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Tips for Staying in Spanish in Your Class

The most effective learning experience for your elementary Spanish students includes creating an immersion environment in your class with lots of opportunity for interpersonal communication. This means staying in Spanish at least 90% of the time in your class. This is the recommendation of ACTFL, and the Sonrisas Spanish lessons were designed with this recommendation in mind. But doing this is still a challenge for many teachers. The following tips will help you stay in Spanish in your class.

Remember to Use Comprehensible Input

Each segment of the Sonrisas lessons utilizes comprehensible input (CI). This allows you to stay in Spanish as you engage your students in Circle Time activities, read stories in Story Time, and do art projects in Art Time. In Circle Time, the gestures and movements that you (and your students) perform, as you sing, provide the CI. In the lesson activity, the context of the activity and the physical materials provide CI. As you read the storybook in Story Time, CI is provided by the illustrations in the book, the context of the story, repetitive text, and familiar themes. In Art Time, the physical art materials and the context of the project itself provide CI.

If you feel it is necessary you can proceed these activities with a brief explanation, in English, so that students know what is going to happen. But then when you go to do the activity, you want to use CI and stay in Spanish. When you establish this behavior as the norm in your class, your students become accustomed to engaging in Spanish. It is then, when you have an established an immersion environment, that every moment becomes a teaching opportunity.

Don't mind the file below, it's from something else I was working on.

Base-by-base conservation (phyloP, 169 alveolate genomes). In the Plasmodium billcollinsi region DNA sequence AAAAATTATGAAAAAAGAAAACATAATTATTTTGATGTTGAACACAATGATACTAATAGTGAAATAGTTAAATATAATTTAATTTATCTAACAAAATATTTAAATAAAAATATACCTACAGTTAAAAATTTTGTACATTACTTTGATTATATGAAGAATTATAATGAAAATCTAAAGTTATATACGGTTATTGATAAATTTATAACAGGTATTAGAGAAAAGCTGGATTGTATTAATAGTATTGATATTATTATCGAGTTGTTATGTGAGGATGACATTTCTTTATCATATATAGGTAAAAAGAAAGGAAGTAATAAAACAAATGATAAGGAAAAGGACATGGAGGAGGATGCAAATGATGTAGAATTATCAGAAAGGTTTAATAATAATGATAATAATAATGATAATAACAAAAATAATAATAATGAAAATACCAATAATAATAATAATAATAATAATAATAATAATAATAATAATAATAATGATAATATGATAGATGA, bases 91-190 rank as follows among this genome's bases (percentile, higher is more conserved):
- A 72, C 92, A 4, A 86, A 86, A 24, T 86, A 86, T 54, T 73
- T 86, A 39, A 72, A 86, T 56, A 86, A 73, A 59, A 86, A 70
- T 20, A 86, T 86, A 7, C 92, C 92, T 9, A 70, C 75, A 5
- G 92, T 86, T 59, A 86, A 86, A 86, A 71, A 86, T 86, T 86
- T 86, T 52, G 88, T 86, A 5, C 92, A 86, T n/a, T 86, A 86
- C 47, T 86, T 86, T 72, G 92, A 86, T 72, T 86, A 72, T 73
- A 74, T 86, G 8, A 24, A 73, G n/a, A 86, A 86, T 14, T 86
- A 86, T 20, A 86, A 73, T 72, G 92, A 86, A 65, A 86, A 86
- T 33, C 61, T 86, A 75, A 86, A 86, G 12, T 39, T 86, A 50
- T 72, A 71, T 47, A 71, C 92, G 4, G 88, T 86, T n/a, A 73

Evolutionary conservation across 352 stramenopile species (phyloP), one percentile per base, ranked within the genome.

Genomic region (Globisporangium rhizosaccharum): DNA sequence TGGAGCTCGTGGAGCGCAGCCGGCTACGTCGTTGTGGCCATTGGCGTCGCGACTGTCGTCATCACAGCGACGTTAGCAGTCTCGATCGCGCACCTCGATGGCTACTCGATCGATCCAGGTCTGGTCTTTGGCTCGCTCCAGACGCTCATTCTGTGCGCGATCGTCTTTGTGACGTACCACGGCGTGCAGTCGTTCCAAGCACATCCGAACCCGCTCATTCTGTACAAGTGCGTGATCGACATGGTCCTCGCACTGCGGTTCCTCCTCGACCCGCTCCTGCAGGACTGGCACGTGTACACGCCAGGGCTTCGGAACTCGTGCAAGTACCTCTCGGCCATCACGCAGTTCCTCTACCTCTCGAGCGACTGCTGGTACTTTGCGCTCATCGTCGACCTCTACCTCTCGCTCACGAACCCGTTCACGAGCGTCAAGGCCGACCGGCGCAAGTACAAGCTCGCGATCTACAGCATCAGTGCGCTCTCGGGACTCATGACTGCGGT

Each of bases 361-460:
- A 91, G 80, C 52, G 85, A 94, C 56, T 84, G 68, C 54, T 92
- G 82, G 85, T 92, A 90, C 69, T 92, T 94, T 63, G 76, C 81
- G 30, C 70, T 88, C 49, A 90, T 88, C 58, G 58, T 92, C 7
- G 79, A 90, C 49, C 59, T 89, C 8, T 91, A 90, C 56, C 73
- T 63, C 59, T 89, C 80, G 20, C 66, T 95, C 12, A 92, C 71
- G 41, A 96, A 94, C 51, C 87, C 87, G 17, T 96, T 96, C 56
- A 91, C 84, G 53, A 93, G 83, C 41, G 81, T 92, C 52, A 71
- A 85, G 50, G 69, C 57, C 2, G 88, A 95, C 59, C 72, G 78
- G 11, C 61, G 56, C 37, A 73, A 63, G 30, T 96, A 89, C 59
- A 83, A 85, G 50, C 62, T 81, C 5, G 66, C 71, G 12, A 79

Rephrase English Responses

It is easy to slip into English when your students respond to you in English. A more effective way to handle this situation is to rephrase students’ response in Spanish. We can’t expect our students to respond to all of our conversation in Spanish while they are still learning. But we can provide the model of how we say things in Spanish by simply rephrasing whatever English students use.

You also want to be careful about forcing students to use Spanish before they are ready. This can contribute to fear and inhibition about speaking in Spanish. This is why rephrasing can be so powerful. You encourage open communication while also providing a model of the language being learned. Over time, especially with repetitive phrases used in class, students will begin to use Spanish in place of English.

Make Speaking Spanish Fun

This may seem obvious, but when you impart excitement and joy about speaking in Spanish, it increases students’ motivation and enthusiasm for using Spanish. If using Spanish the majority of the time in your class becomes a point of friction or frustration, students will pick up on this, and their motivation to learn will decrease.

You also create a positive connotation about learning a second language. This goes a long way toward creating life-long language learners. It really is a joy to watch children learn a new language, so demonstrate this with a positive attitude and excitement as you teach.

Check Out These Other Resources

We have written a lot about staying in the target language in the Sonrisas blog. Check out these other articles:

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